‘At Renmark the station yard was crowded on the several occasions when special coaches were attached to the passenger train to brins the men to their home stations. The largest attendance was on the Saturday afternoon that the first of the Diggers arrived home. All parking room in the station yard and approaches having been taken, cars were parked for some hundred yards down the road outside, and there must have been 500 people present. The height of community enthusiasm, however, was not reached until the welcome home social on the Thursday evening, when the record attendance of 1,000 thronged the Institute to honour these heroes of many campaigns.
‘It was Indeed a "meeting of the clans", including people from other districts as well as local residents. The hall's capacity proved unequal to the occasion. Renmark was determined to welcome those who had fought and suffered. A number of wounded men were present. Mothers, wives and sweethearts were noted in the crowd. Seats were provided on the stage as well as all round the hall—sometimes double-banked—but even then there was scarcely "standing room" for the mighty throng.’
In a eulogistic speech the RSL President commented that “in greeting these fine young men, that a mere 35 years ago they were peace loving lads in a peaceful country, but by virtue of their earnest training and their high ideals they were today fighting soldiers second to none in the world. He reiterated that nobody in Australia was more proud of them than members of the original AIF. Old soldiers had watched their exploits with the keenest interest. Many of them were sons of men who had served twenty-five years earlier.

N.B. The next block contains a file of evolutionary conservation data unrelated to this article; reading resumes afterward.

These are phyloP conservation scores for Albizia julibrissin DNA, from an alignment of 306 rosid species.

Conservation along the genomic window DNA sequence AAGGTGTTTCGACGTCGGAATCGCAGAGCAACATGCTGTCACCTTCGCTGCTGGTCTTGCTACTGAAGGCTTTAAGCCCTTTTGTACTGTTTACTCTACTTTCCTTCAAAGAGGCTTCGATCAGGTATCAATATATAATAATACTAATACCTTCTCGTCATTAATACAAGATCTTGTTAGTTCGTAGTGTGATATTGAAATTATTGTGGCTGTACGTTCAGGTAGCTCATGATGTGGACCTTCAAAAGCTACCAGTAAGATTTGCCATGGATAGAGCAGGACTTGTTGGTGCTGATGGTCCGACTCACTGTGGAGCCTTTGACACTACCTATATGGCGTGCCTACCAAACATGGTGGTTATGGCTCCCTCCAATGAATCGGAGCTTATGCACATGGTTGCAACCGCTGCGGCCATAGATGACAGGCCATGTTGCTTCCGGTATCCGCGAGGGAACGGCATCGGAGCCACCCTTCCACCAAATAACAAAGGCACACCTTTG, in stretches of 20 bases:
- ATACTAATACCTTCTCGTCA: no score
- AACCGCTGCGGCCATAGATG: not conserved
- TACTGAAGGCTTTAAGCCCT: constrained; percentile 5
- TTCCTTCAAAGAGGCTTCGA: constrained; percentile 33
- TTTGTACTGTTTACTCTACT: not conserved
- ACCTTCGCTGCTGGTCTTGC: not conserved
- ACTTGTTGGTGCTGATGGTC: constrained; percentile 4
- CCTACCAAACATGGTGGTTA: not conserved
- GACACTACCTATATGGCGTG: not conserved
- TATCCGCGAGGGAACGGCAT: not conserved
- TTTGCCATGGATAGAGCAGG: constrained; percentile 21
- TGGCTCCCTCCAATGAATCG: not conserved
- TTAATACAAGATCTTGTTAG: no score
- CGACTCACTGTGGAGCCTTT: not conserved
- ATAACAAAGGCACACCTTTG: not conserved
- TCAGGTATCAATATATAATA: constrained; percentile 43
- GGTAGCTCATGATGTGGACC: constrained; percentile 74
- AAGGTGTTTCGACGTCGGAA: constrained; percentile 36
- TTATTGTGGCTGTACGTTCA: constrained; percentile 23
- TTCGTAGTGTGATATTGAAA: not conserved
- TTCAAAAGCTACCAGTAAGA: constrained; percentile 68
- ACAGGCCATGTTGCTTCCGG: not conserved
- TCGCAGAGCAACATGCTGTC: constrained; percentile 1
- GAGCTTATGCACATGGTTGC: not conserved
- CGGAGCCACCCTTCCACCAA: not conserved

"It must be a matter of pride that of the eleven Victoria Crosses awarded to Australians in this war three of these greatest awards have been made to members of one battalion." The men who bad assisted in these great exploits stood before them. They still had a job to do and he knew from conversation with the gallant men themselves that they desired to complete the task before them. This was not the "welcome" to which they looked forward, but a greeting in passing. He wished them all God speed and a final happy return to Renmark. On behalf of ex-servicemen, he congratulated them on what had been accomplished and expressed confidence in their determination to carry on their valorous campaign to victory.’
Training in Queensland followed this brief leave before Tom’s battalion headed to New Guinea where they faced a totally different enemy in very different, tropical conditions. These severely affected Tom as he contracted bouts of malaria, dermatitis, tinea and kidney stones causing on-going ill health for him over the following years with several bouts of hospitalisation. However, he continued to be promoted to become a Warrant Officer in September ’43. In Diver Derrick’s diary, he recorded that ‘28 sept ’43 coy went for a routine march I stayed in camp, am acting CSM, S.M. Loveday evacuated sick.’ Derrick also recorded Tom’s return ‘3 nov ’43 lieut McKinnon, S/Maj Loveday & Cpl Mackay returned this arvo, and very pleasing our strength now: 3 &70’.
Tom was finally able to return home to recuperate in the Kapara Convalescent Home at Glenelg, South Australia (also known as Kapara Red Cross Home). He was finally discharged in March ’46.
Tom and Eileen welcomed their second child, a daughter in July ’45. Twins then arrived in March ’48.
Aged 80, Tom died on his birthday in 1987. He was buried in the Enfield Memorial Park, with his cremated remains returned to family. A plaque commemorating his service was placed in the Barmera Garden of Memory Cemetery. Eileen, who lived to be 94 is also remembered there.
Researched and written by Kaye Lee, daughter of Bryan Holmes SX8133, 2/48th Battalion.